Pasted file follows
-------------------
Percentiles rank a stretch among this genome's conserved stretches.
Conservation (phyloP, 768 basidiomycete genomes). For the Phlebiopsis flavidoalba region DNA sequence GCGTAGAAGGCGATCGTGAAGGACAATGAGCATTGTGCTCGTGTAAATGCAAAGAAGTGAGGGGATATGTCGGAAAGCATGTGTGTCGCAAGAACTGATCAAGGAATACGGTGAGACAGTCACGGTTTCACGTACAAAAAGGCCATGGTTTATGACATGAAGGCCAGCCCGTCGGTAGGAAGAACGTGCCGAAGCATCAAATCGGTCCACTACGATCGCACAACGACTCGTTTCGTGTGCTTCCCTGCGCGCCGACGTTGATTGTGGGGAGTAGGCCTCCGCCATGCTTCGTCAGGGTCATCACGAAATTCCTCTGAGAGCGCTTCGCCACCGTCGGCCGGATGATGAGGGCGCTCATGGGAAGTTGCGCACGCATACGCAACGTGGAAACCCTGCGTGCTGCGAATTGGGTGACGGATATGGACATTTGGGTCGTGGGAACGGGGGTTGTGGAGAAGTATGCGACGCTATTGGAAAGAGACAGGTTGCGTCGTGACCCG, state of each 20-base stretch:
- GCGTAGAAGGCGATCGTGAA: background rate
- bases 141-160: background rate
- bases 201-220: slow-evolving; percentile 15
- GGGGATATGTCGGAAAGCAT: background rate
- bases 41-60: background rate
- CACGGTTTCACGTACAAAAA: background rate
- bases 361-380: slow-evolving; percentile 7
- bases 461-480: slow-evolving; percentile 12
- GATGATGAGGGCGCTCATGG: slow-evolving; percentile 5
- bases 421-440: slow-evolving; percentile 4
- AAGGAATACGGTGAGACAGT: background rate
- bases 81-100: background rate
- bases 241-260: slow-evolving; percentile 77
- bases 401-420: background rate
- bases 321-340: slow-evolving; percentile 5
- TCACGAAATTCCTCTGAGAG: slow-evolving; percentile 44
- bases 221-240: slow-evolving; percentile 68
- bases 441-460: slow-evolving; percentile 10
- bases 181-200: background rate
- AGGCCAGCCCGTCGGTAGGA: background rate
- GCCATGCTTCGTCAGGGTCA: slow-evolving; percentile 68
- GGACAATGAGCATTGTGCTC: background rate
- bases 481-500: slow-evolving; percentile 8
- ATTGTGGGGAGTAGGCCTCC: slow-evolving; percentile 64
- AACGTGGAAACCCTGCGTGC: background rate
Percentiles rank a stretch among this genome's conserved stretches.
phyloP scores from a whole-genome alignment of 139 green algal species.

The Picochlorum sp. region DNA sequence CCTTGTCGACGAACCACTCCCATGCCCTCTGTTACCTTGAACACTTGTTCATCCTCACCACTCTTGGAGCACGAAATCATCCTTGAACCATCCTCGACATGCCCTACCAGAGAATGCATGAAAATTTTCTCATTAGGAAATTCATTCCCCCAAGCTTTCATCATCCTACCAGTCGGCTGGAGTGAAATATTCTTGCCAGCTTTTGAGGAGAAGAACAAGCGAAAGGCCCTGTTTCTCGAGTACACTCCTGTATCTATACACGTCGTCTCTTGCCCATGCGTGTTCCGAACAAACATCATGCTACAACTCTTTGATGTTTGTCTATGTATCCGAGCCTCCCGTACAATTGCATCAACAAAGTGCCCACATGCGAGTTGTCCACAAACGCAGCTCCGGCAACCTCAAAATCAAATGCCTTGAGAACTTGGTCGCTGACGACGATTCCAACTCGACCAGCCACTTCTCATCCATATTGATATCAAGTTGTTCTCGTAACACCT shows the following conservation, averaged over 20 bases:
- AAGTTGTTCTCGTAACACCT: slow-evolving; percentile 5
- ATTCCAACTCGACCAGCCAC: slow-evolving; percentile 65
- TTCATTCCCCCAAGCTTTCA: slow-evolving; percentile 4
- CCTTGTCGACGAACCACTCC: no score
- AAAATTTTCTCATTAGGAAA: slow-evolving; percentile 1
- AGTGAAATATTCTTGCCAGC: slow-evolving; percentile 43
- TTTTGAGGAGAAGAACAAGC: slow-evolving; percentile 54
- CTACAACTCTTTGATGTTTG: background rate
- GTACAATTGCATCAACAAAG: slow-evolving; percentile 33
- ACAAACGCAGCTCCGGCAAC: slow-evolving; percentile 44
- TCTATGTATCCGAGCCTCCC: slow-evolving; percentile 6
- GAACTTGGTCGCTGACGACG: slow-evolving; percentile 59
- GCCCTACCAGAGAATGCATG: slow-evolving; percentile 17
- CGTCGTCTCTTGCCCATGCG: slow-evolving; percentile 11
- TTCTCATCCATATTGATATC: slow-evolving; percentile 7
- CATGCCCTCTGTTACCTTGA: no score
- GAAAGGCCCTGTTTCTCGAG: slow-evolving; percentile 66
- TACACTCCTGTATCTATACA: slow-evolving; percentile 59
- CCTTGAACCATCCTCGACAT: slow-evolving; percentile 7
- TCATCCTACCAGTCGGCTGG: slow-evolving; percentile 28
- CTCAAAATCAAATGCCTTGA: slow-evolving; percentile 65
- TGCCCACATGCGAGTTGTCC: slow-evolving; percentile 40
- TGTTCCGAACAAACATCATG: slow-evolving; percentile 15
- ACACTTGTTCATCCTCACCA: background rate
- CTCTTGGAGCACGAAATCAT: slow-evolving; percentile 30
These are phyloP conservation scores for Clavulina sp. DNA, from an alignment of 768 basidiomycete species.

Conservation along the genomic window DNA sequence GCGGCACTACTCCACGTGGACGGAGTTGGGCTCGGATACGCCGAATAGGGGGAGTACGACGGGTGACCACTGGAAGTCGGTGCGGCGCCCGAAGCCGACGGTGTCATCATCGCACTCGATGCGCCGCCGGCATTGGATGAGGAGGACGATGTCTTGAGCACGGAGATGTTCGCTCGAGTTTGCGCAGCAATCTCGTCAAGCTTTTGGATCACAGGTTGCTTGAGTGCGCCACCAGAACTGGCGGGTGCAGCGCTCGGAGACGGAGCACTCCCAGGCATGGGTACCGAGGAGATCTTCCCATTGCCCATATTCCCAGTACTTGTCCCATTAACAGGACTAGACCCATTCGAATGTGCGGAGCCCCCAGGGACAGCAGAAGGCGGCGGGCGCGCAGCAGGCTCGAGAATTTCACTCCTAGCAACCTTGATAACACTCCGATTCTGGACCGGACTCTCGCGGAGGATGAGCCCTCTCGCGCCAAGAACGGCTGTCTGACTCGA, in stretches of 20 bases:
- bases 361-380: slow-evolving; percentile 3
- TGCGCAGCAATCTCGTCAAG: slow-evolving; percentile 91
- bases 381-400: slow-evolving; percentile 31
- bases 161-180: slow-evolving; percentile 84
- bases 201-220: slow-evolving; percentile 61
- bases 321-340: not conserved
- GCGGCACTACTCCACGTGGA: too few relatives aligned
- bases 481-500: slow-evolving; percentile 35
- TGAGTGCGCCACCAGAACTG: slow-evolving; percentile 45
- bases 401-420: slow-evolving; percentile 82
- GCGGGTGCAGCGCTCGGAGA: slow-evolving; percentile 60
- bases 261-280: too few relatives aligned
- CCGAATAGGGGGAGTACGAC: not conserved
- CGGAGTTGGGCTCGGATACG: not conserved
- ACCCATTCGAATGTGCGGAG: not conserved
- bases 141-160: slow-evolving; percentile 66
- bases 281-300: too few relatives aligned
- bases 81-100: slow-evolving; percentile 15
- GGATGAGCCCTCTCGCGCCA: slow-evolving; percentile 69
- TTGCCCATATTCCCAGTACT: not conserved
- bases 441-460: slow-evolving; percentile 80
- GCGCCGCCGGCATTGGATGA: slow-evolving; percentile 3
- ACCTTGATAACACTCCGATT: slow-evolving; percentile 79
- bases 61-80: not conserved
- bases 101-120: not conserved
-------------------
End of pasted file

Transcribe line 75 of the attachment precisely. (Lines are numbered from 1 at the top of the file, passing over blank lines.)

- bases 81-100: slow-evolving; percentile 15